How Cryptocurrency Prices Work: Market Value, Volatility & Virtues

How Cryptocurrency Prices Work: Market Value, Volatility & Virtues

Ask someone how cryptocurrency prices work. You’ll probably get an answer like “it’s supply and demand”.

That’s absolutely true: at the core of cryptocurrency prices – or the price of any asset – lies supply and demand.

However, there’s much more to crypto prices than just paying one price and selling at another. Chrisjan Pauw decided to explore the issue last week in a piece titled,

“How Cryptocurrency Prices Work, Explained.”

In that piece, Pauw provides a great overview of the economics behind crypto prices, including how they’re different from the prices of traditional assets.

“The biggest difference between cryptocurrency values and fiat money is that fiat currencies are backed by central governments and declared as legal tender. Its value is basically derived from the fact that the central government has stated that it has value and two parties in a transaction put their trust in that value.”

Cryptocurrencies, meanwhile, lie outside the control of a central government or authority and are not accepted as legal tender in most places. With that in mind, let’s look at some of the basic facts behind how cryptocurrency prices work, as explained by Pauw:

Cryptocurrencies Vs Fiat Currency

Cryptocurrency gets its value from supply and demand. Fiat currency sort of derives its value from supply and demand, but it’s more insulated from market pressures.


Fiat Currency

  • Issued by governments
  • Centralized and monitored by governments
  • Physical medium of exchange
  • Unlimited supply

Why Do Cryptocurrency Prices Fluctuate So Much?

Pauw’s answer to the question above is simple. “It’s still a nascent market.”

“The cryptocurrency market is still considered very new and, beyond hearing the term “cryptocurrency,” most people are still very much unfamiliar with the industry. Nascent markets have a number of qualities that make them inherently volatile.”

Some of those inherent qualities include a lack of liquidity, including a lack of activity in foreign exchange markets. Bitcoin trading, for example, is dominated by US Dollar, Japanese Yen, and Korean Won trading. Forex markets, where fiat currencies are traded, are much more diverse:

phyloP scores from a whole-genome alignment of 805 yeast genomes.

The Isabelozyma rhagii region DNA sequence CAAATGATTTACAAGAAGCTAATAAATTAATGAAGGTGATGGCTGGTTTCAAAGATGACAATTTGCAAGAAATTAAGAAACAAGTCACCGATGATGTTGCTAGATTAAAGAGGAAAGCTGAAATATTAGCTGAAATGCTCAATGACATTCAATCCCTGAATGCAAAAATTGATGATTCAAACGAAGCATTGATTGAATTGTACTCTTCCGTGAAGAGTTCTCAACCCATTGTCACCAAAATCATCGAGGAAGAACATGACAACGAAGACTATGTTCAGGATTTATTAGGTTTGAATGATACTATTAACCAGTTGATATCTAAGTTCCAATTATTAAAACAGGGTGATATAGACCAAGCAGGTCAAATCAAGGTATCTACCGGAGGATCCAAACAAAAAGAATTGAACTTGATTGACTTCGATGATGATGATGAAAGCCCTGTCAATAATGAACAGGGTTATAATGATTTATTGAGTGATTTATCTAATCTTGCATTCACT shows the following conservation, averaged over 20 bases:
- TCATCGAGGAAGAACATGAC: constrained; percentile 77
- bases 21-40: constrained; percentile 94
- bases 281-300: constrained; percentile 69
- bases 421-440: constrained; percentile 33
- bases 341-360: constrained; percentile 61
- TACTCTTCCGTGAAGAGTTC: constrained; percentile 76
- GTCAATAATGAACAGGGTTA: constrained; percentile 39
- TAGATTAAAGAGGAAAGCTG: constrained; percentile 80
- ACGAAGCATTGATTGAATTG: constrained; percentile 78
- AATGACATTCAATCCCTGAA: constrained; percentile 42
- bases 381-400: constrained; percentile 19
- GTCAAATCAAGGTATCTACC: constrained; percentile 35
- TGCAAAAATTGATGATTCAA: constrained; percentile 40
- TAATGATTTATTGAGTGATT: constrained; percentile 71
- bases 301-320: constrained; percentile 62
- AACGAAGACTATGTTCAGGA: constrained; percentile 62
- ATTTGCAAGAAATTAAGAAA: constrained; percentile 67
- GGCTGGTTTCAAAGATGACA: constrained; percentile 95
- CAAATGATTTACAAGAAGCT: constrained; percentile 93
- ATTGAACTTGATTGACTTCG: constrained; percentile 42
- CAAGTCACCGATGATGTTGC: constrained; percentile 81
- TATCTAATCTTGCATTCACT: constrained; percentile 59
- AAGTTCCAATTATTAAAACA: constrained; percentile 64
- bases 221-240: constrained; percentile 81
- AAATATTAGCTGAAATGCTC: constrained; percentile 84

“Daily cryptocurrency trading volumes are around the $14 billion mark, while daily forex trades are closer to $5 trillion. The spread — the difference between the buy and sell price — on foreign currency trades will be a few pennies at the most, while spreads on cryptocurrency trades can be as high as a few dollars.”

Today, crypto trading is dominated by a few centralized crypto exchanges. These exchanges provide a centralized point of failure.

The Factors Behind Crypto Prices

“Supply and demand is the most important determinant of cryptocurrency prices,”

explains Pauw. This is a basic economic principle. Tokens with little demand from traders and users will drop in price, assuming all else remains equal.

This is the same reason why scarcity drives up the price of bitcoin. As media attention and the technology grows, demand for the currency rises. Supply, however, hardly increases.

Other factors that affect demand include token utility (the usefulness of a token) and the usefulness of its underlying blockchain platform.

Mining difficulty also factors into the system. It’s harder to increase the supply of a coin with a higher mining difficulty.

Cryptocurrency Prices Over the Last 18 Months

Finally, Pauw explores the price of cryptoassets over the past 18 months.

“Tracking the price of bitcoin gives us a good indication of the overall cryptocurrency market in the past 18 months.”

Bitcoin began the year 2017 at a price of $1,000, then traded to lows of around $775 when China started investigating crypto exchanges. The SEC rejected a bitcoin ETF in March 2017, dropping the price further, and then Japan declared bitcoin a legal currency and the bull run continued past $3,000.

There was the BCH/BTC split, when the price of bitcoin dropped to $2,000 in the leadup to the split, and then there was the bull run in August, when the price of bitcoin surged after the split. The bull run continued all the way to December 2017, when BTC peaked at $20,000 (with BCH at a peak of around $3500).

2018 has been more tumultuous. We’ve been in a bear market since December. Google, Facebook, and Twitter banned crypto ads earlier in the year, causing crypto markets to sink even further. As late as July 2018, bitcoin was hovering around the $6,000 mark. Today, it sits over $8,000.

What can we learn from these price movements? Well, we can learn that the price of bitcoin is affected by a number of different things – from governmental policies to media attention to hacks. By studying bitcoin’s price history, you can make reasonable predictions about its price future.

How Accurate Are Bitcoin Price Predictions?

What about bitcoin price predictions? Are there actually people, algorithms, or platforms that can predict the price of cryptoassets in the future?

“Like with traditional markets, there are no guarantees when it comes to future price predictions for the cryptocurrency market,”

writes Pauw.

Some have predicted bitcoin will break $1 million, for example. Others believe bitcoin will be worth $0 in the near future. One of these could be right – or neither.

How Cryptocurrency Prices Work Conclusion

Ultimately, cryptoassets and fiat assets have varied widely in price – both for widely different reasons. By studying the past price history of cryptoassets, we may be able to make reasonable assumptions about the future – or the future might completely rewrite every price prediction algorithm as we know it.